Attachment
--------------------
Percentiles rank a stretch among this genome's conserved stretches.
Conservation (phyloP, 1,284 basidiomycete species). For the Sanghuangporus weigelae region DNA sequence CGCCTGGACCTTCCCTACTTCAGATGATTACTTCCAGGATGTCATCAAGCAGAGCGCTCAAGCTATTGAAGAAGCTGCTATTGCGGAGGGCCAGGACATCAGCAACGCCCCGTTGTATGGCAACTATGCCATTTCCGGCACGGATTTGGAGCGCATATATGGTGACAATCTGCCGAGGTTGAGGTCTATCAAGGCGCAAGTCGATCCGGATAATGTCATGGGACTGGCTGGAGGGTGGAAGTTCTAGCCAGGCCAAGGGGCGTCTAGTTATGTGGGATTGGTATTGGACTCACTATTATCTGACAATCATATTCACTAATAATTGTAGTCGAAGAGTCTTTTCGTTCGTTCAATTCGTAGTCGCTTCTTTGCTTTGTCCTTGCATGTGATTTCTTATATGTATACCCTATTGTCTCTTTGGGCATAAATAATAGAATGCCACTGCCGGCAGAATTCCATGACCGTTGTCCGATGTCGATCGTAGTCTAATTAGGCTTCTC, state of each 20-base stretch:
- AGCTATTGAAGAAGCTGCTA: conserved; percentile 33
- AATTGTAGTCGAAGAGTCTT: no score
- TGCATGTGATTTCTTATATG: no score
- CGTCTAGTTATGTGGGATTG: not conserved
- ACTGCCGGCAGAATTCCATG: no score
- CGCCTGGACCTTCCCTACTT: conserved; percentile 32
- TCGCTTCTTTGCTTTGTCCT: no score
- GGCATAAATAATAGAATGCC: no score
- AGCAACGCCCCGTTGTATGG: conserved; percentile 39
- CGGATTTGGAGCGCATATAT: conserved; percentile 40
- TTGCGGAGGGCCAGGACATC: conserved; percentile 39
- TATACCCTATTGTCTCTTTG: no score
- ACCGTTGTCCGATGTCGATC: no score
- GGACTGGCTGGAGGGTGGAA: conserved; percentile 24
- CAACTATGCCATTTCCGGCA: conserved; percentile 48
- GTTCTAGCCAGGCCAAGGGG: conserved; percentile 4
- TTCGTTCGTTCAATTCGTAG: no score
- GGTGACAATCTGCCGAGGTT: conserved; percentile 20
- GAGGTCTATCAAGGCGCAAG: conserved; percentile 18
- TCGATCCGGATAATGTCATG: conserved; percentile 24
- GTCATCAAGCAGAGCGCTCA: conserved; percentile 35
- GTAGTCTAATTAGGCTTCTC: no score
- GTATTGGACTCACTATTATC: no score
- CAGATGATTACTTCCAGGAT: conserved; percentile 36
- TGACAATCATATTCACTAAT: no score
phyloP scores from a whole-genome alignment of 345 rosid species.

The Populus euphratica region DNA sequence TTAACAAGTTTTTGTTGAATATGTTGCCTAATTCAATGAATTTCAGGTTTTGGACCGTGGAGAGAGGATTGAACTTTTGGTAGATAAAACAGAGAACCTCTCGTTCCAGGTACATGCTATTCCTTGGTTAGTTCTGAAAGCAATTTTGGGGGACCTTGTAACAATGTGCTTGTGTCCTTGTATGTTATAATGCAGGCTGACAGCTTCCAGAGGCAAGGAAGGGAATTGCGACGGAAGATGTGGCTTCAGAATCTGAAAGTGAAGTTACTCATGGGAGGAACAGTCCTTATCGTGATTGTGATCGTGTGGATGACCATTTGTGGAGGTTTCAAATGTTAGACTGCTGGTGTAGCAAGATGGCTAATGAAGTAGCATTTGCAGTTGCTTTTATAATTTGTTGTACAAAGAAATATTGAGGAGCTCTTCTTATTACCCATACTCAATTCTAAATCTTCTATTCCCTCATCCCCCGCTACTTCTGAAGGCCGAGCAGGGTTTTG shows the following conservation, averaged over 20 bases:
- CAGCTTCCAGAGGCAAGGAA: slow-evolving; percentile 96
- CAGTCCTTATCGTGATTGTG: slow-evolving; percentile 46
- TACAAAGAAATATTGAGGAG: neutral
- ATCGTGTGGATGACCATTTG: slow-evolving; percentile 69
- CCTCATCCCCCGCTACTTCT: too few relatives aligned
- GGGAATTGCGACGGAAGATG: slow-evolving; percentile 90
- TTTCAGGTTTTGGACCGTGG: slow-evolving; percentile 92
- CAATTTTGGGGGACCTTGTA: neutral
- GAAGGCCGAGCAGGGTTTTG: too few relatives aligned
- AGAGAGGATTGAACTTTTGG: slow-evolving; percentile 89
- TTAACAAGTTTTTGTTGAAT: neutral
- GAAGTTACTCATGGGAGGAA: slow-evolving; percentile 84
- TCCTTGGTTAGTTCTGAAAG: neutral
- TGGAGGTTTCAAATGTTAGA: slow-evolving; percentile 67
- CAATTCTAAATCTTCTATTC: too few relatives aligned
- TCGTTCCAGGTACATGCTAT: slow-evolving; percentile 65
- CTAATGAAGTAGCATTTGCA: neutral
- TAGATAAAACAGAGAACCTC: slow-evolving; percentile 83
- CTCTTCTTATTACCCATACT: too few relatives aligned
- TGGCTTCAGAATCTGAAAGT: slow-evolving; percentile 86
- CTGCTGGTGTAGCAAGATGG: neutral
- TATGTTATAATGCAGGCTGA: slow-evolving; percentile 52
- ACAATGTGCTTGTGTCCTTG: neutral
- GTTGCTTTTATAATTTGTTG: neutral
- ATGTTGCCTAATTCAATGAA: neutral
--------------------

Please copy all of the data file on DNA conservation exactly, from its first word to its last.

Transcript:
Percentiles rank a stretch among this genome's conserved stretches.
Conservation (phyloP, 1,284 basidiomycete species). For the Sanghuangporus weigelae region DNA sequence CGCCTGGACCTTCCCTACTTCAGATGATTACTTCCAGGATGTCATCAAGCAGAGCGCTCAAGCTATTGAAGAAGCTGCTATTGCGGAGGGCCAGGACATCAGCAACGCCCCGTTGTATGGCAACTATGCCATTTCCGGCACGGATTTGGAGCGCATATATGGTGACAATCTGCCGAGGTTGAGGTCTATCAAGGCGCAAGTCGATCCGGATAATGTCATGGGACTGGCTGGAGGGTGGAAGTTCTAGCCAGGCCAAGGGGCGTCTAGTTATGTGGGATTGGTATTGGACTCACTATTATCTGACAATCATATTCACTAATAATTGTAGTCGAAGAGTCTTTTCGTTCGTTCAATTCGTAGTCGCTTCTTTGCTTTGTCCTTGCATGTGATTTCTTATATGTATACCCTATTGTCTCTTTGGGCATAAATAATAGAATGCCACTGCCGGCAGAATTCCATGACCGTTGTCCGATGTCGATCGTAGTCTAATTAGGCTTCTC, state of each 20-base stretch:
- AGCTATTGAAGAAGCTGCTA: conserved; percentile 33
- AATTGTAGTCGAAGAGTCTT: no score
- TGCATGTGATTTCTTATATG: no score
- CGTCTAGTTATGTGGGATTG: not conserved
- ACTGCCGGCAGAATTCCATG: no score
- CGCCTGGACCTTCCCTACTT: conserved; percentile 32
- TCGCTTCTTTGCTTTGTCCT: no score
- GGCATAAATAATAGAATGCC: no score
- AGCAACGCCCCGTTGTATGG: conserved; percentile 39
- CGGATTTGGAGCGCATATAT: conserved; percentile 40
- TTGCGGAGGGCCAGGACATC: conserved; percentile 39
- TATACCCTATTGTCTCTTTG: no score
- ACCGTTGTCCGATGTCGATC: no score
- GGACTGGCTGGAGGGTGGAA: conserved; percentile 24
- CAACTATGCCATTTCCGGCA: conserved; percentile 48
- GTTCTAGCCAGGCCAAGGGG: conserved; percentile 4
- TTCGTTCGTTCAATTCGTAG: no score
- GGTGACAATCTGCCGAGGTT: conserved; percentile 20
- GAGGTCTATCAAGGCGCAAG: conserved; percentile 18
- TCGATCCGGATAATGTCATG: conserved; percentile 24
- GTCATCAAGCAGAGCGCTCA: conserved; percentile 35
- GTAGTCTAATTAGGCTTCTC: no score
- GTATTGGACTCACTATTATC: no score
- CAGATGATTACTTCCAGGAT: conserved; percentile 36
- TGACAATCATATTCACTAAT: no score
phyloP scores from a whole-genome alignment of 345 rosid species.

The Populus euphratica region DNA sequence TTAACAAGTTTTTGTTGAATATGTTGCCTAATTCAATGAATTTCAGGTTTTGGACCGTGGAGAGAGGATTGAACTTTTGGTAGATAAAACAGAGAACCTCTCGTTCCAGGTACATGCTATTCCTTGGTTAGTTCTGAAAGCAATTTTGGGGGACCTTGTAACAATGTGCTTGTGTCCTTGTATGTTATAATGCAGGCTGACAGCTTCCAGAGGCAAGGAAGGGAATTGCGACGGAAGATGTGGCTTCAGAATCTGAAAGTGAAGTTACTCATGGGAGGAACAGTCCTTATCGTGATTGTGATCGTGTGGATGACCATTTGTGGAGGTTTCAAATGTTAGACTGCTGGTGTAGCAAGATGGCTAATGAAGTAGCATTTGCAGTTGCTTTTATAATTTGTTGTACAAAGAAATATTGAGGAGCTCTTCTTATTACCCATACTCAATTCTAAATCTTCTATTCCCTCATCCCCCGCTACTTCTGAAGGCCGAGCAGGGTTTTG shows the following conservation, averaged over 20 bases:
- CAGCTTCCAGAGGCAAGGAA: slow-evolving; percentile 96
- CAGTCCTTATCGTGATTGTG: slow-evolving; percentile 46
- TACAAAGAAATATTGAGGAG: neutral
- ATCGTGTGGATGACCATTTG: slow-evolving; percentile 69
- CCTCATCCCCCGCTACTTCT: too few relatives aligned
- GGGAATTGCGACGGAAGATG: slow-evolving; percentile 90
- TTTCAGGTTTTGGACCGTGG: slow-evolving; percentile 92
- CAATTTTGGGGGACCTTGTA: neutral
- GAAGGCCGAGCAGGGTTTTG: too few relatives aligned
- AGAGAGGATTGAACTTTTGG: slow-evolving; percentile 89
- TTAACAAGTTTTTGTTGAAT: neutral
- GAAGTTACTCATGGGAGGAA: slow-evolving; percentile 84
- TCCTTGGTTAGTTCTGAAAG: neutral
- TGGAGGTTTCAAATGTTAGA: slow-evolving; percentile 67
- CAATTCTAAATCTTCTATTC: too few relatives aligned
- TCGTTCCAGGTACATGCTAT: slow-evolving; percentile 65
- CTAATGAAGTAGCATTTGCA: neutral
- TAGATAAAACAGAGAACCTC: slow-evolving; percentile 83
- CTCTTCTTATTACCCATACT: too few relatives aligned
- TGGCTTCAGAATCTGAAAGT: slow-evolving; percentile 86
- CTGCTGGTGTAGCAAGATGG: neutral
- TATGTTATAATGCAGGCTGA: slow-evolving; percentile 52
- ACAATGTGCTTGTGTCCTTG: neutral
- GTTGCTTTTATAATTTGTTG: neutral
- ATGTTGCCTAATTCAATGAA: neutral